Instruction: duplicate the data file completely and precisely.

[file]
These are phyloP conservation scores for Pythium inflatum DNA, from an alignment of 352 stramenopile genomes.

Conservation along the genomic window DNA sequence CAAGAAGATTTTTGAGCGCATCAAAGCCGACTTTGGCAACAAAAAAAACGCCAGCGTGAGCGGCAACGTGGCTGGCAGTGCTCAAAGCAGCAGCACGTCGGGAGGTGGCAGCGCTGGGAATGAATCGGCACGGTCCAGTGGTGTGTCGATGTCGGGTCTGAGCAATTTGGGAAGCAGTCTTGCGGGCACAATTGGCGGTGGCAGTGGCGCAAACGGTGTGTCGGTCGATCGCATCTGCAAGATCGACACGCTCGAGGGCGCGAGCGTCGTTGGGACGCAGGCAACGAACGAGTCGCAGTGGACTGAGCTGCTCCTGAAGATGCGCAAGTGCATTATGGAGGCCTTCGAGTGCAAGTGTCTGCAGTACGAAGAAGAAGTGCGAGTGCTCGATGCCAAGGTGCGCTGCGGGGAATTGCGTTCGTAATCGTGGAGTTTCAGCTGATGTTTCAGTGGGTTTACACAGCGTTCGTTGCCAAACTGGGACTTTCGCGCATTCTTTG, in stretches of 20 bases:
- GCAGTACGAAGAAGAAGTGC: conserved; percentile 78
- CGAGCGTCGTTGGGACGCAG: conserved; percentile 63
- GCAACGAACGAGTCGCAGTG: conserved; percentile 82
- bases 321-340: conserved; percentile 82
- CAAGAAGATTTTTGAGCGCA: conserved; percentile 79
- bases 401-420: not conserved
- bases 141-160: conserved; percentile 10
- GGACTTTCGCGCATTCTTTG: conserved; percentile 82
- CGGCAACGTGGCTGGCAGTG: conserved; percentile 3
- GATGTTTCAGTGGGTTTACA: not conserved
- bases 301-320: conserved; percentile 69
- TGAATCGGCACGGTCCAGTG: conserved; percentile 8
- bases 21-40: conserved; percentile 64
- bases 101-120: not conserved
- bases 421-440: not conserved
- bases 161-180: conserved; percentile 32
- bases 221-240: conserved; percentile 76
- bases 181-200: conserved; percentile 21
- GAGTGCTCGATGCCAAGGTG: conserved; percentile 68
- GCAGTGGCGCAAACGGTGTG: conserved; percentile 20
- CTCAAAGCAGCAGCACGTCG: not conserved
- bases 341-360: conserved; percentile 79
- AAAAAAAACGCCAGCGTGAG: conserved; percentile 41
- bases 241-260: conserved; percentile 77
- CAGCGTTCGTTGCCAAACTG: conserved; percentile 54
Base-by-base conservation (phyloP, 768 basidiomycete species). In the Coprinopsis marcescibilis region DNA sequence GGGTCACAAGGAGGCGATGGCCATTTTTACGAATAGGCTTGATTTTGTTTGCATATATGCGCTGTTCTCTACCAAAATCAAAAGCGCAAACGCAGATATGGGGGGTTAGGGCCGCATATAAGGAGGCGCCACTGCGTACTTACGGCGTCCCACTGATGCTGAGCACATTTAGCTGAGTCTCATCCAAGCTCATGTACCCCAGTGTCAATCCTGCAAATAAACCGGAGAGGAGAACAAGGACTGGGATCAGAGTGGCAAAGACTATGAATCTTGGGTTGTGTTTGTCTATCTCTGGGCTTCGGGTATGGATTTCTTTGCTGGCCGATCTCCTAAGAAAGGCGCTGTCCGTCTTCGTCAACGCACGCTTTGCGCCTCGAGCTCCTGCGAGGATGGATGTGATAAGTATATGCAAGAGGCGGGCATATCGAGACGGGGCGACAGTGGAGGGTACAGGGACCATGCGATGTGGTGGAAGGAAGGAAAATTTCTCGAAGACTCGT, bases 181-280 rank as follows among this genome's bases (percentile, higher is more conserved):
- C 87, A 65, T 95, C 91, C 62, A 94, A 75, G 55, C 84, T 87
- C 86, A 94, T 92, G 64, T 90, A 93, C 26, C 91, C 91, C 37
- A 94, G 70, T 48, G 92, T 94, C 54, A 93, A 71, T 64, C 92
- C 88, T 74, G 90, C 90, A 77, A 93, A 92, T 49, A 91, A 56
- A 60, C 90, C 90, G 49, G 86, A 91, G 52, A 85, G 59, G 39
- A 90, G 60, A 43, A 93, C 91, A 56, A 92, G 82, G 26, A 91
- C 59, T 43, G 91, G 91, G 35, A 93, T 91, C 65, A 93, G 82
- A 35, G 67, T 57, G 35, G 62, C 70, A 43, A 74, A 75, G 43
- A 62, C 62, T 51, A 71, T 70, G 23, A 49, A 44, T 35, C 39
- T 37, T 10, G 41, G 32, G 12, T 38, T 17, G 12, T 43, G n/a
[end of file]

These are phyloP conservation scores for Pythium inflatum DNA, from an alignment of 352 stramenopile genomes.

Conservation along the genomic window DNA sequence CAAGAAGATTTTTGAGCGCATCAAAGCCGACTTTGGCAACAAAAAAAACGCCAGCGTGAGCGGCAACGTGGCTGGCAGTGCTCAAAGCAGCAGCACGTCGGGAGGTGGCAGCGCTGGGAATGAATCGGCACGGTCCAGTGGTGTGTCGATGTCGGGTCTGAGCAATTTGGGAAGCAGTCTTGCGGGCACAATTGGCGGTGGCAGTGGCGCAAACGGTGTGTCGGTCGATCGCATCTGCAAGATCGACACGCTCGAGGGCGCGAGCGTCGTTGGGACGCAGGCAACGAACGAGTCGCAGTGGACTGAGCTGCTCCTGAAGATGCGCAAGTGCATTATGGAGGCCTTCGAGTGCAAGTGTCTGCAGTACGAAGAAGAAGTGCGAGTGCTCGATGCCAAGGTGCGCTGCGGGGAATTGCGTTCGTAATCGTGGAGTTTCAGCTGATGTTTCAGTGGGTTTACACAGCGTTCGTTGCCAAACTGGGACTTTCGCGCATTCTTTG, in stretches of 20 bases:
- GCAGTACGAAGAAGAAGTGC: conserved; percentile 78
- CGAGCGTCGTTGGGACGCAG: conserved; percentile 63
- GCAACGAACGAGTCGCAGTG: conserved; percentile 82
- bases 321-340: conserved; percentile 82
- CAAGAAGATTTTTGAGCGCA: conserved; percentile 79
- bases 401-420: not conserved
- bases 141-160: conserved; percentile 10
- GGACTTTCGCGCATTCTTTG: conserved; percentile 82
- CGGCAACGTGGCTGGCAGTG: conserved; percentile 3
- GATGTTTCAGTGGGTTTACA: not conserved
- bases 301-320: conserved; percentile 69
- TGAATCGGCACGGTCCAGTG: conserved; percentile 8
- bases 21-40: conserved; percentile 64
- bases 101-120: not conserved
- bases 421-440: not conserved
- bases 161-180: conserved; percentile 32
- bases 221-240: conserved; percentile 76
- bases 181-200: conserved; percentile 21
- GAGTGCTCGATGCCAAGGTG: conserved; percentile 68
- GCAGTGGCGCAAACGGTGTG: conserved; percentile 20
- CTCAAAGCAGCAGCACGTCG: not conserved
- bases 341-360: conserved; percentile 79
- AAAAAAAACGCCAGCGTGAG: conserved; percentile 41
- bases 241-260: conserved; percentile 77
- CAGCGTTCGTTGCCAAACTG: conserved; percentile 54
Base-by-base conservation (phyloP, 768 basidiomycete species). In the Coprinopsis marcescibilis region DNA sequence GGGTCACAAGGAGGCGATGGCCATTTTTACGAATAGGCTTGATTTTGTTTGCATATATGCGCTGTTCTCTACCAAAATCAAAAGCGCAAACGCAGATATGGGGGGTTAGGGCCGCATATAAGGAGGCGCCACTGCGTACTTACGGCGTCCCACTGATGCTGAGCACATTTAGCTGAGTCTCATCCAAGCTCATGTACCCCAGTGTCAATCCTGCAAATAAACCGGAGAGGAGAACAAGGACTGGGATCAGAGTGGCAAAGACTATGAATCTTGGGTTGTGTTTGTCTATCTCTGGGCTTCGGGTATGGATTTCTTTGCTGGCCGATCTCCTAAGAAAGGCGCTGTCCGTCTTCGTCAACGCACGCTTTGCGCCTCGAGCTCCTGCGAGGATGGATGTGATAAGTATATGCAAGAGGCGGGCATATCGAGACGGGGCGACAGTGGAGGGTACAGGGACCATGCGATGTGGTGGAAGGAAGGAAAATTTCTCGAAGACTCGT, bases 181-280 rank as follows among this genome's bases (percentile, higher is more conserved):
- C 87, A 65, T 95, C 91, C 62, A 94, A 75, G 55, C 84, T 87
- C 86, A 94, T 92, G 64, T 90, A 93, C 26, C 91, C 91, C 37
- A 94, G 70, T 48, G 92, T 94, C 54, A 93, A 71, T 64, C 92
- C 88, T 74, G 90, C 90, A 77, A 93, A 92, T 49, A 91, A 56
- A 60, C 90, C 90, G 49, G 86, A 91, G 52, A 85, G 59, G 39
- A 90, G 60, A 43, A 93, C 91, A 56, A 92, G 82, G 26, A 91
- C 59, T 43, G 91, G 91, G 35, A 93, T 91, C 65, A 93, G 82
- A 35, G 67, T 57, G 35, G 62, C 70, A 43, A 74, A 75, G 43
- A 62, C 62, T 51, A 71, T 70, G 23, A 49, A 44, T 35, C 39
- T 37, T 10, G 41, G 32, G 12, T 38, T 17, G 12, T 43, G n/a